Oil Will Be Gone in 50 Years: HSBC
We will not care if Warren Buffett is right and all cars will be Electric in twenty years time, but we need to put a lot of things together to survive this transition and keep our lifestyle affordable in the West. This warning from HSBC this time is one of the many and with ongoing another Peak Oil in Libya all investors should take notice.
Progress in the West so far is very slow - now Japan tragedy will bring its toll to this development, but it can also provide opportunity for the new players to enter Lithium Batteries and Electric Cars markets. Diversity and secure supply of all food chain for the Electric Cars will be the priority now, starting with Lithium and Rare Earths.
"11. Lithium sell off on Japanese battery makers worries will be the great opportunity to accumulate your favorite plays in this strategic sector. Lithium Brine projects are not about only Lithium production, but mostly about Potash production by the output. Here is not only Investment Play on Electrification of our transportation, but the Food play as well.
12. Rare Earths will experience rotation from the leaders in the sector after last year unbelievable run into the underdogs of the sector with solid projects - the future is here in Lithium and REE - the way to produce, store and use the Power in the most convenient form - Electricity. It is all about Electric Cars, Batteries, Solar and Wind now.
You can meditate on our Catalyst thoughts and chose what you like - if the logic will be still in place according to your personal judgement.
CNBC.com | March 23, 2011 |
There could be less than 49 years of oil supplies left, even if demand were to remain flat according to HSBC’s senior global economist Karen Ward.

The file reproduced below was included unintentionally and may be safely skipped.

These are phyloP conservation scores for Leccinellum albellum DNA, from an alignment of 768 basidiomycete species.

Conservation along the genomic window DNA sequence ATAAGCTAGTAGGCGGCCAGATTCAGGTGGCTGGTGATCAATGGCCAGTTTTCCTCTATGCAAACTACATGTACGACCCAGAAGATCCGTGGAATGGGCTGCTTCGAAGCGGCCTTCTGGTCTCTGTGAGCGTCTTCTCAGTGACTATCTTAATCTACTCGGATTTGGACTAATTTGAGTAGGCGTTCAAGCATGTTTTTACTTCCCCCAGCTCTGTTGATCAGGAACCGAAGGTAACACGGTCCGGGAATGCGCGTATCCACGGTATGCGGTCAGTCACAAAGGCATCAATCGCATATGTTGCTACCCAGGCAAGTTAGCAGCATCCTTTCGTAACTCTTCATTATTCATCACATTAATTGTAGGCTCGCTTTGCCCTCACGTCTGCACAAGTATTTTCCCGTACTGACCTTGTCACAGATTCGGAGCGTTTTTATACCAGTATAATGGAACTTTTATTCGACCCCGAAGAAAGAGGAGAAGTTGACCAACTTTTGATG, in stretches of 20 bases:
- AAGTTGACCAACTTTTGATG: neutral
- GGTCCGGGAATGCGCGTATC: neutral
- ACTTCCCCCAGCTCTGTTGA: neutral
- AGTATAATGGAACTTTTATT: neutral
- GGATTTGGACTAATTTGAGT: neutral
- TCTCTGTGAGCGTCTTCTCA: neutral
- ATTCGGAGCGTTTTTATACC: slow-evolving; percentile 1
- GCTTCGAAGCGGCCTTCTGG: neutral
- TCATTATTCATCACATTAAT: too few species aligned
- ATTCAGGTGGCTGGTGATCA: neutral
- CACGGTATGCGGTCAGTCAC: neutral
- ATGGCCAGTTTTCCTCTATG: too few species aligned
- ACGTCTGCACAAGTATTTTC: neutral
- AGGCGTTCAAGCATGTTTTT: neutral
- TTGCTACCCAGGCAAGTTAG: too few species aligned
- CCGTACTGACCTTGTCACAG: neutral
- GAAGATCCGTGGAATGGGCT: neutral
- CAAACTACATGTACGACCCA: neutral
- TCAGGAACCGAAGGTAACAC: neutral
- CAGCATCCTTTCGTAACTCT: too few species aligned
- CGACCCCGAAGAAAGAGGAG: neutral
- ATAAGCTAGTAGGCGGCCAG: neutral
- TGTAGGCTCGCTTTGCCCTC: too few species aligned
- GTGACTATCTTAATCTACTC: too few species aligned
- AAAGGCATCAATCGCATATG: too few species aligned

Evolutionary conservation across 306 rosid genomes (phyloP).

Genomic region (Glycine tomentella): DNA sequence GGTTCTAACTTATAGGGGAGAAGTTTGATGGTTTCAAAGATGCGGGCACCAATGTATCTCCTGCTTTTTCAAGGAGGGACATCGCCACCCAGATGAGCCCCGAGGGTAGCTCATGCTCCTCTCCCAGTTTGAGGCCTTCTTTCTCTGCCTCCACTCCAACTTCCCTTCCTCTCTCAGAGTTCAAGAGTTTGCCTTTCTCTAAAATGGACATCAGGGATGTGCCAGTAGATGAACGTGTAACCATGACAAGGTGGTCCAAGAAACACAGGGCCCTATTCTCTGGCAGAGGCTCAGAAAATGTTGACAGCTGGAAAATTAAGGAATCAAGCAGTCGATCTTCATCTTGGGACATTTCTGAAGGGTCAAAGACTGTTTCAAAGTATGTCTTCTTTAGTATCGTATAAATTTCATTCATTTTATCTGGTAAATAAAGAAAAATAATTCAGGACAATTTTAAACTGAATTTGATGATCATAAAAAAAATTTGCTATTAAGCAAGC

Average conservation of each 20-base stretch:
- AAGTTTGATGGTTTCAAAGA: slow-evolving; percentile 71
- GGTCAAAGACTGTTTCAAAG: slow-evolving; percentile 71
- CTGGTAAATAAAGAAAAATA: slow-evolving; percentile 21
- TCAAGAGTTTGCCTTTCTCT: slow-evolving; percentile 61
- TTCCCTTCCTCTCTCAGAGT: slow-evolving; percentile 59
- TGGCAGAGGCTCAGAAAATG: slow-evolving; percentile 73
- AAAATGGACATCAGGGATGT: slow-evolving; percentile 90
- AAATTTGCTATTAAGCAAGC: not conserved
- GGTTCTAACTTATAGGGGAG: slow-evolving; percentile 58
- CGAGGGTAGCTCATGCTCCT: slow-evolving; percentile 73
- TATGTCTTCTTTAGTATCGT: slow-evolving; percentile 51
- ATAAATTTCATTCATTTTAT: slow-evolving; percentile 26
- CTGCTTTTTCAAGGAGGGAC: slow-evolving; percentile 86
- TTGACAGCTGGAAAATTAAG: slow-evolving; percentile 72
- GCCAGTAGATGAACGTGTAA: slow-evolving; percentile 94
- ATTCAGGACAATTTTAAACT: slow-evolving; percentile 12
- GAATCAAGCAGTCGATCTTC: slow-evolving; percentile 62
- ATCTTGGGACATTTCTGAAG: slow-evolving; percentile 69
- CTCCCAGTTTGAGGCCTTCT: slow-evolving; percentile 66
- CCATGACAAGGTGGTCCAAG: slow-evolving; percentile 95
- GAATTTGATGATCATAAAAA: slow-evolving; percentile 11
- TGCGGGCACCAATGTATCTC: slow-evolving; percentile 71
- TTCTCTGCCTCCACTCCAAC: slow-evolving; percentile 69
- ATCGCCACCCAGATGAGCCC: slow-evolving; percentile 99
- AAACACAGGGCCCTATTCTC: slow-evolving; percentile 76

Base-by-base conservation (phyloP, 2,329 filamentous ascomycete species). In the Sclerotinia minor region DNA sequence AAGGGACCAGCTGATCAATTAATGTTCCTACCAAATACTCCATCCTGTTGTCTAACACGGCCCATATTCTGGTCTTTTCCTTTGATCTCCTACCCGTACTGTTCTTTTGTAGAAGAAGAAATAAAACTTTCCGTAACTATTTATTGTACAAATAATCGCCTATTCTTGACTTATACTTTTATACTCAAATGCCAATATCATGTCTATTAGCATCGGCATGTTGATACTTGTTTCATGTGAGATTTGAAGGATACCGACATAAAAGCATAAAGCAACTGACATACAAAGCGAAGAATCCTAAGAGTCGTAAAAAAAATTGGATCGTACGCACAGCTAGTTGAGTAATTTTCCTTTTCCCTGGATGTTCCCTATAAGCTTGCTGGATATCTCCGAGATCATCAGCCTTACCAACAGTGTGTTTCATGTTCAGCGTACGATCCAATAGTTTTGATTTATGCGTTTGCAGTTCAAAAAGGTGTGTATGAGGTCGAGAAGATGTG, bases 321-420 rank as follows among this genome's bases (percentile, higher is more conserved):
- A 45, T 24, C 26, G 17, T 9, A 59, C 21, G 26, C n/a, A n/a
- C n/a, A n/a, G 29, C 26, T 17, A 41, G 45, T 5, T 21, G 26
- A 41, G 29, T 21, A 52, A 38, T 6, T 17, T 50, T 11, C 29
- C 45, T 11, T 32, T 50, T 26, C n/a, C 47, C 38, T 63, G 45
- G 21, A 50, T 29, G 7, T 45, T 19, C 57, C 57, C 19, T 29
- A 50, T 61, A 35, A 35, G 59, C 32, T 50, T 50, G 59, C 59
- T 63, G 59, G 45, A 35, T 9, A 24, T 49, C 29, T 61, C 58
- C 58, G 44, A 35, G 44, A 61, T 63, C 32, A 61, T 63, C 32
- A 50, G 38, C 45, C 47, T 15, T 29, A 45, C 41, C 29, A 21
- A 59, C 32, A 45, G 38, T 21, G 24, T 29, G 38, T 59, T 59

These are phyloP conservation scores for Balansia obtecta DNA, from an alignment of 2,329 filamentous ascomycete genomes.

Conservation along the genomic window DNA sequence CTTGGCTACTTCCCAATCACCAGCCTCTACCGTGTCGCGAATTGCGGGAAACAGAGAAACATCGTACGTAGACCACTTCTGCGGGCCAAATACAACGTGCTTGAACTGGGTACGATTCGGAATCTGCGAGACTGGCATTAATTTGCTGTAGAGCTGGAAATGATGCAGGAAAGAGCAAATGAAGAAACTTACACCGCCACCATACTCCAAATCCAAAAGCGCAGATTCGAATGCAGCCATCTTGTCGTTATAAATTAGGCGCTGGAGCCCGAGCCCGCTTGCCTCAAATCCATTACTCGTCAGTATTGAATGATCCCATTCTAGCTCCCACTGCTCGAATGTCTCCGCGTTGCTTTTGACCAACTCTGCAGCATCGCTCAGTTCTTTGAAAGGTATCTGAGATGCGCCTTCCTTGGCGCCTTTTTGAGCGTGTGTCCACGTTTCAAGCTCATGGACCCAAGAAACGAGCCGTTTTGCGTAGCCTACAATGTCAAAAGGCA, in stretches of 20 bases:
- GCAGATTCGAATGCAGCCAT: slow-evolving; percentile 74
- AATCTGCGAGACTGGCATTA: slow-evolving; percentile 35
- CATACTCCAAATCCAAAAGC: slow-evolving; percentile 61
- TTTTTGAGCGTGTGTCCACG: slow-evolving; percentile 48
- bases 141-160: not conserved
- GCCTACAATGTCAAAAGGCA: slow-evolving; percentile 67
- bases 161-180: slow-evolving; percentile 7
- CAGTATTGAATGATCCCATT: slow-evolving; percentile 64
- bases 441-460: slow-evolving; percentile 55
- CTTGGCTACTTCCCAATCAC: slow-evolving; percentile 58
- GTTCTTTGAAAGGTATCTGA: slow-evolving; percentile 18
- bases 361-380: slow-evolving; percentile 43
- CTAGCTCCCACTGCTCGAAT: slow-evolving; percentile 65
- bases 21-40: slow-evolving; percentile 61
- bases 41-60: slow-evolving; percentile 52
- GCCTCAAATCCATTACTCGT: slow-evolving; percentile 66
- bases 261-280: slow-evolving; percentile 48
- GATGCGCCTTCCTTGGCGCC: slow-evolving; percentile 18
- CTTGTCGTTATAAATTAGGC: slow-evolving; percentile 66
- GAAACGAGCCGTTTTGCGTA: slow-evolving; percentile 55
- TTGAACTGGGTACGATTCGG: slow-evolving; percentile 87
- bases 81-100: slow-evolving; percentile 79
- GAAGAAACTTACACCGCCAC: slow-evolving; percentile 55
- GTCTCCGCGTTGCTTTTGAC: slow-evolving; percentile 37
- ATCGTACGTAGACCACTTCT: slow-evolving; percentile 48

"Energy resources are scarce," Ward said in a research note. "Even if demand doesn’t increase, there could be as little as 49 years of oil left."
"Gas is less of a constraint, but transporting it and using it to meet transport demand is a major issue," she said. "Coal is the most abundant with 176 years left, but this is the worst carbon culprit."
If supplies were not constrained, the world would see a 110 percent jump in demand by 2050, equivalent to 190 million barrels a day, to fuel growth in the emerging world, Ward said.
But unless someone finds major new reserves this will not be possible and other sources of energy will need to be found.
"Energy security – defined in this instance as domestic energy production per head of population – will be an increasing concern," she said. "Diversifying to natural gas to ease the pressure on the oil market won’t overcome it since its supply is as geographically dense as oil."
Ward said she believes the most "energy insecure" regions are Europe, Latin America and India and predicts Europe in particular will find its energy situation getting worse.
"Europe is the big loser with many countries falling down or out of the league table of economic size," she said. "They could be losing their influence on the world stage just at the time when they are most vulnerable."
No Fast Cars
The threat of global warming is not going away and its impact will be most keenly felt in the developing world, HSBC said.
"The ‘solution’ requires greater energy efficiency and a switch in the mix of energy as well as using ‘carbon capture’ technology to limit the damage of fossil fuel use," Ward said.
"We have become terribly complacent in the way in which we use energy," she added. "The lowest hanging fruit is in the transport sector. Smaller, more efficient cars will get you from A to B, just not as quickly."
As the Japanese authorities work around the clock to avoid a nuclear disaster there is a risk that nuclear power generation will see investment cut back at a time when it was expected to play a far bigger role.
"If Fukushima results in a two-decade freeze on plans, as we saw following the Chernobyl disaster in 1986, then renewable energy will have to play an even larger role, or efficiency improvements would have to accelerate further," Ward said. "A reduced role for nuclear energy would make meeting carbon limits even more challenging."
"Government foresight on a scale not seen for 40 years will be needed to chart the route for the next 40 – at a time when the public sector in the OECD has perhaps the least capacity in decades to make strategic investments in new infrastructure."